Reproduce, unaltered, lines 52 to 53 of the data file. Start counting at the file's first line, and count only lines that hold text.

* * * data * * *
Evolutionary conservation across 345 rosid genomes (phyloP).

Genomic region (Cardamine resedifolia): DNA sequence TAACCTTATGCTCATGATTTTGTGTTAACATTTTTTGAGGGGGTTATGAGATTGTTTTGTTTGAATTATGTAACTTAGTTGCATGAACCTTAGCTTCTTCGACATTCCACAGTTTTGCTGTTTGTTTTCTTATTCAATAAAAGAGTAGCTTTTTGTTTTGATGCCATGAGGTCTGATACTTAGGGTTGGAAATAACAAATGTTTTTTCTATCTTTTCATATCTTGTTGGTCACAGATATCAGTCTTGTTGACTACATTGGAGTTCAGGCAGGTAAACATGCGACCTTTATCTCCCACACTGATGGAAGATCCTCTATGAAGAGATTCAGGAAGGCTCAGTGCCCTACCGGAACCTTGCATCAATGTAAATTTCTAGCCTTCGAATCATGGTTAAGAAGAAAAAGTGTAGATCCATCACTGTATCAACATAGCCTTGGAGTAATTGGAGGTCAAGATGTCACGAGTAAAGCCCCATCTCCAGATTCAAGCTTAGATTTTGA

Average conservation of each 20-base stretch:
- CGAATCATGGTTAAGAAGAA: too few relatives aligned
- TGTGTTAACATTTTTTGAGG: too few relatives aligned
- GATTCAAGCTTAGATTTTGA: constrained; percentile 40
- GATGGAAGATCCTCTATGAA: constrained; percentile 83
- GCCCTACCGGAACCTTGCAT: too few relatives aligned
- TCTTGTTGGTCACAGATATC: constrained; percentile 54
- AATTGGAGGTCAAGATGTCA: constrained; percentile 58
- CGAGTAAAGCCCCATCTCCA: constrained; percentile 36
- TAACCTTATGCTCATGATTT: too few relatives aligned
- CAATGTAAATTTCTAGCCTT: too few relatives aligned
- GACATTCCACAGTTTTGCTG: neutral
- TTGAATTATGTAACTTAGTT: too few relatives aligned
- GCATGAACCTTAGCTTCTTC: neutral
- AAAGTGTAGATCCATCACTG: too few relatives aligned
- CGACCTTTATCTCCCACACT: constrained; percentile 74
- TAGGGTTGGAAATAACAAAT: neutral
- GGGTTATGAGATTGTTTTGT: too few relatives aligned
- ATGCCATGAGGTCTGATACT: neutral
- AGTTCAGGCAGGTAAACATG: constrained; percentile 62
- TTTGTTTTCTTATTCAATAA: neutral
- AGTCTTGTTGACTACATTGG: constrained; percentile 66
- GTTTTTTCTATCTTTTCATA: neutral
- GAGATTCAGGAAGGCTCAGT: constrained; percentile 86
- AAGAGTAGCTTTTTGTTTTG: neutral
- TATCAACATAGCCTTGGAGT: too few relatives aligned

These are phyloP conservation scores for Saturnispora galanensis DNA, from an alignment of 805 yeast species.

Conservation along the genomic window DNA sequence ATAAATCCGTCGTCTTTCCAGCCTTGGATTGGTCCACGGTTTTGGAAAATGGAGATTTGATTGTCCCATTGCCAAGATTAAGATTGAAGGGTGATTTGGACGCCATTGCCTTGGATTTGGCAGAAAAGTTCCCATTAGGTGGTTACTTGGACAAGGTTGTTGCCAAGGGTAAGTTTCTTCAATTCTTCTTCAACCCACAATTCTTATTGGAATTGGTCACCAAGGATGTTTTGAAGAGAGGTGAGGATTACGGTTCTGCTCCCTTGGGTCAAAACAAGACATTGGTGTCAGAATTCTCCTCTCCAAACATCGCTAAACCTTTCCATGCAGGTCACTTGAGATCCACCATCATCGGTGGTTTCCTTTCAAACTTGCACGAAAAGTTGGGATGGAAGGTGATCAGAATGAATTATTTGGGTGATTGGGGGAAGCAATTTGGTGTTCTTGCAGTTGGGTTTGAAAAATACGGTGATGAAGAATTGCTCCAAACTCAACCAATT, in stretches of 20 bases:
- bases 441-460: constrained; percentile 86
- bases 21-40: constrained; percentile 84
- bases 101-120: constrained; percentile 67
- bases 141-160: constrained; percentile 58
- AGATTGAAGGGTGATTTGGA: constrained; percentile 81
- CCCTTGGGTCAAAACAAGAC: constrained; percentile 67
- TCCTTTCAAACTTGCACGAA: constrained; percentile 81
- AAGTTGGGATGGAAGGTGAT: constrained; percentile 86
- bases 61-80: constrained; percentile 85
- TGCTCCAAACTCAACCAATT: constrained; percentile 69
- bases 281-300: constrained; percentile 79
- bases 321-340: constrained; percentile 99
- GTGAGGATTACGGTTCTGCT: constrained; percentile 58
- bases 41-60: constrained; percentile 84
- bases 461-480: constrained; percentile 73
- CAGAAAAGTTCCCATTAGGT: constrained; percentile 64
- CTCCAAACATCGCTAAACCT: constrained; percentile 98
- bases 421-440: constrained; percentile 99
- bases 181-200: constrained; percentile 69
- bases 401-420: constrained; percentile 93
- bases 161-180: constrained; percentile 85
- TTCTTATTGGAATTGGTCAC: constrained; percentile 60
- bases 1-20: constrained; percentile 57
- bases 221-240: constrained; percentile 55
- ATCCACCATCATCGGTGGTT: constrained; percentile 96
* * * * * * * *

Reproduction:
- TTCTTATTGGAATTGGTCAC: constrained; percentile 60
- bases 1-20: constrained; percentile 57